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Literature of the 1900sThe Great Edwardian Emporium$
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Jonathan Wild

Print publication date: 2017

Print ISBN-13: 9780748635061

Published to Edinburgh Scholarship Online: September 2017

DOI: 10.3366/edinburgh/9780748635061.001.0001

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Department of Internal Affairs: England and the Countryside

Department of Internal Affairs: England and the Countryside

Chapter:
(p.151) Chapter Five Department of Internal Affairs: England and the Countryside
Source:
Literature of the 1900s
Author(s):

Jonathan Wild

Publisher:
Edinburgh University Press
DOI:10.3366/edinburgh/9780748635061.003.0006

This chapter investigates the vexed question of the ‘Condition of England’ via an examination of ‘England’ as an entity in the period's poetry, its non-fiction topographical and nature writing, and lastly in that most Edwardian of literary forms, the country-house novel. It first traces the contested notions of England and Englishness that appeared in Edwardian verse. While the characteristic mode of the era's poetry is pastoral and nostalgic, writers such as Kipling defined a model of England that might provide a rallying cry to stimulate the defence of a battered and vulnerable post-war nation. The chapter then explores the ways in which topographical writers repackaged England for a largely armchair urban audience. Finally, the chapter examines one of those key classes of Englishness: the country house, which was used to explore the question of England's inheritance.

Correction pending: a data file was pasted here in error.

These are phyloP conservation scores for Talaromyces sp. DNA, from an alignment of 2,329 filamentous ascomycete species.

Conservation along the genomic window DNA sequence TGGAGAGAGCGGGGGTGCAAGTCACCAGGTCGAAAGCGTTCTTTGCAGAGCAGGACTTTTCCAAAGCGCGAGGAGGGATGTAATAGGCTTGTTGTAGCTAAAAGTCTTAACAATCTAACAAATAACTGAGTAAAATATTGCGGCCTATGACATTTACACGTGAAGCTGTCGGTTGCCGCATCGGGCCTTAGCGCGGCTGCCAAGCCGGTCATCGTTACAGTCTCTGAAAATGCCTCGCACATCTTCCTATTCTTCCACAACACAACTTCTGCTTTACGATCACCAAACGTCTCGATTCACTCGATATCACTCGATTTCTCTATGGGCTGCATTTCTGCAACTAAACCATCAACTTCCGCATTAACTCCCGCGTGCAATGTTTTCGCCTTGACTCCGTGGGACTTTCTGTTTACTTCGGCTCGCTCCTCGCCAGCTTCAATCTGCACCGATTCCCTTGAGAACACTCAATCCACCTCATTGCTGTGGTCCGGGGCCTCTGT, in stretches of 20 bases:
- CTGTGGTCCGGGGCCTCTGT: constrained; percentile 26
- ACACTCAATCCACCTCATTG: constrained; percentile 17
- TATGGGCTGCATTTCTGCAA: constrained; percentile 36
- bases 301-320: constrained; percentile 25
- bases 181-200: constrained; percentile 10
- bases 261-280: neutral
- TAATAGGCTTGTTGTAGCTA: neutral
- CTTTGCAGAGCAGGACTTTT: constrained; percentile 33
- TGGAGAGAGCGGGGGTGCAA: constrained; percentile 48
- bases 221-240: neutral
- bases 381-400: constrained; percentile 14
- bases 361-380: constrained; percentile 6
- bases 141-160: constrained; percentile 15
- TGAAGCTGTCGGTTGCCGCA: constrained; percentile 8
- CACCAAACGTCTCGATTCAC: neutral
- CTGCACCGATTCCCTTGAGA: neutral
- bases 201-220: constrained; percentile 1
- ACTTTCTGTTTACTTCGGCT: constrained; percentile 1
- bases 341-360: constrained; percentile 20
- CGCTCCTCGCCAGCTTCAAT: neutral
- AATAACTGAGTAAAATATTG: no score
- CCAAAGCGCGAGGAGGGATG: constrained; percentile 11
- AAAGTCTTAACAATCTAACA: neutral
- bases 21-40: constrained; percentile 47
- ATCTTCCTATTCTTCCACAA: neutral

Keywords:   England, Condition of England, Edwardian poetry, non-fiction topographical and nature writing, country-house novel, Englishness, Edwardian verse, country house

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